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Thomas W. Cutrer
Title: Dudley W. Jones (photo)  Source: Southern Methodist University, Central University Libraries, DeGolyer Library Dudley William Jones (1840–1869)
Lawrence T. Jones III Texas Photographs,
DeGolyer Library, Central University Libraries,
Southern Methodist University
11th Legislature
House of Representatives, 11th Legislature. D.W. Jones is pictured #19, from Titus County. Courtesy of the Legislative Reference Library of TexasImage available on the Internet and included in accordance with Title 17 U.S.C. Section 107.

JONES, DUDLEY WILLIAM (1840–1869). Dudley W. Jones, Confederate Army officer, one of five children of Henry and Martha (Heron) Jones, was born in Lamar County, Texas, in 1840. He was the grandson of Jesse Jones, one of the first settlers of what is now Lamar County, where the family settled in 1836. In 1840, the year of Jones's birth, the family moved to the Titus County community of Mount Pleasant. Jones was primarily educated by his mother and in the common schools of the area and then attended Maury Institute at Coffeeville. He was said to be "a great ladies' man." At the outbreak of the Civil War he returned to Mount Pleasant and enlisted as a private in the Titus Greys, Company I of Col. William B. Simms's Ninth Texas Cavalry. When the regimental adjutant, named Bell, was "accused of Abolitionism and Bigamy-the latter being pretty strongly proven upon him," the men of the regiment hanged him and elected Jones first lieutenant and adjutant in his place, on October 14, 1861. During the first year of the war his regiment served with Gen. Benjamin McCulloch's Army of the West in Arkansas, Missouri, and Indian Territory. After the battle of Elkhorn Tavern in March 1862 the regiment was transferred to Mississippi, where it was reorganized near Corinth on May 26. In this reorganization Jones, although only twenty-two, was elected colonel, replacing Nathan W. Townes, who had resigned soon after superseding Simms. At this time the regiment became part of Lawrence Sullivan Ross's famed brigade.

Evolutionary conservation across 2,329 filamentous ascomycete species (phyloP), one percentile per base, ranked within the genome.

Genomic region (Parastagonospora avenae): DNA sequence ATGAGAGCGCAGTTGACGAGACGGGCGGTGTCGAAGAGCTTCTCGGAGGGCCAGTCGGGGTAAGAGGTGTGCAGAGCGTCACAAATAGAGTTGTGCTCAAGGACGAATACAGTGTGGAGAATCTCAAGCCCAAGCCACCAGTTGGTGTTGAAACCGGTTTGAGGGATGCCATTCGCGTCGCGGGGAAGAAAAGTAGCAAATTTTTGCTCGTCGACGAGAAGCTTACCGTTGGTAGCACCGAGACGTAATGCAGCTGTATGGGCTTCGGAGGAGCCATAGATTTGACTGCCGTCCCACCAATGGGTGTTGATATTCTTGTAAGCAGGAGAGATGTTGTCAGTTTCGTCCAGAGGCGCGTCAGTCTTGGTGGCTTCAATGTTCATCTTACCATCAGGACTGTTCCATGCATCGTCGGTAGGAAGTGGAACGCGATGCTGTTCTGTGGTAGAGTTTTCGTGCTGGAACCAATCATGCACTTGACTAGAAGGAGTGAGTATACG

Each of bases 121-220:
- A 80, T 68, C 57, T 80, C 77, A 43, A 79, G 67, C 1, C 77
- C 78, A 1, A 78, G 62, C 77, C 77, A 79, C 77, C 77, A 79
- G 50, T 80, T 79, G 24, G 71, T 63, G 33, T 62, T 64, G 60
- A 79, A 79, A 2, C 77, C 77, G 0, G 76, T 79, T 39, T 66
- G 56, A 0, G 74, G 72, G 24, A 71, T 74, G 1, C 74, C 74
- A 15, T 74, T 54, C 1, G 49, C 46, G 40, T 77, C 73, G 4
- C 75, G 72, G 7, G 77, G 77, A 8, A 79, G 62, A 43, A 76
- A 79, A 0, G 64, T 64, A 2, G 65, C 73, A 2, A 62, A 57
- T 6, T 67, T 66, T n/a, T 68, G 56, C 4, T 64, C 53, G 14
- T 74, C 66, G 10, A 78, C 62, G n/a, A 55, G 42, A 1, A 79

Cavalry Flag
Ninth Texas Cavalry Flag. Image available on the Internet and included in accordance with Title 17 U.S.C. Section 107.

Commanding the Ninth Texas Cavalry on March 5, 1863, Jones distinguished himself in the defeat and capture of a strong federal reconnoitering expedition at Thompson's Station, Tennessee, and in the defeat of the federal cavalry raid against railroad communications at Lovejoy's Station, Georgia, in the latter part of July 1864. For the final few weeks of the war Jones commanded Ross's brigade.

After the war he traveled about the United States for about a year before returning to his father's farm in 1866; he was elected to the Constitutional Convention of 1866. He was also president of the Texas Club, an organization of former Confederates, and a member of the committee that oversaw the removal of the remains of Albert Sidney Johnston from New Orleans to Austin in 1867. In 1867 he moved to Houston, began the practice of law in the firm of Jones and Barzizer, and edited one of the city's first daily newspapers, the Ku Klux Vidette. He died of a "hemorrhage of the bowels" on August 14, 1869, and is buried in Houston.


Clement Anselm Evans, ed., Confederate Military History (Atlanta: Confederate Publishing, 1899; extended ed., Wilmington, North Carolina: Broadfoot, 1987–89). George L. Griscom, Fighting with Ross' Texas Cavalry Brigade, C.S.A.: The Diary of George L. Griscom, ed. Homer L. Kerr (Hillsboro, Texas: Hill Junior College Press, 1976). Victor Marion Rose, Ross' Texas Brigade (Louisville, Kentucky: Courier-Journal, 1881; rpt., Kennesaw, Georgia: Continental, 1960). A. W. Sparks, The War between the States (Tyler, Texas: Lee and Burnett, 1901; rpt., Longview, Texas: D&D, 1987).

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The following, adapted from the Chicago Manual of Style, 15th edition, is the preferred citation for this article.

Handbook of Texas Online, Thomas W. Cutrer, "JONES, DUDLEY WILLIAM," accessed June 04, 2020, http://www.tshaonline.org/handbook/online/articles/fjo46.

Uploaded on June 15, 2010. Modified on April 12, 2017. Published by the Texas State Historical Association.
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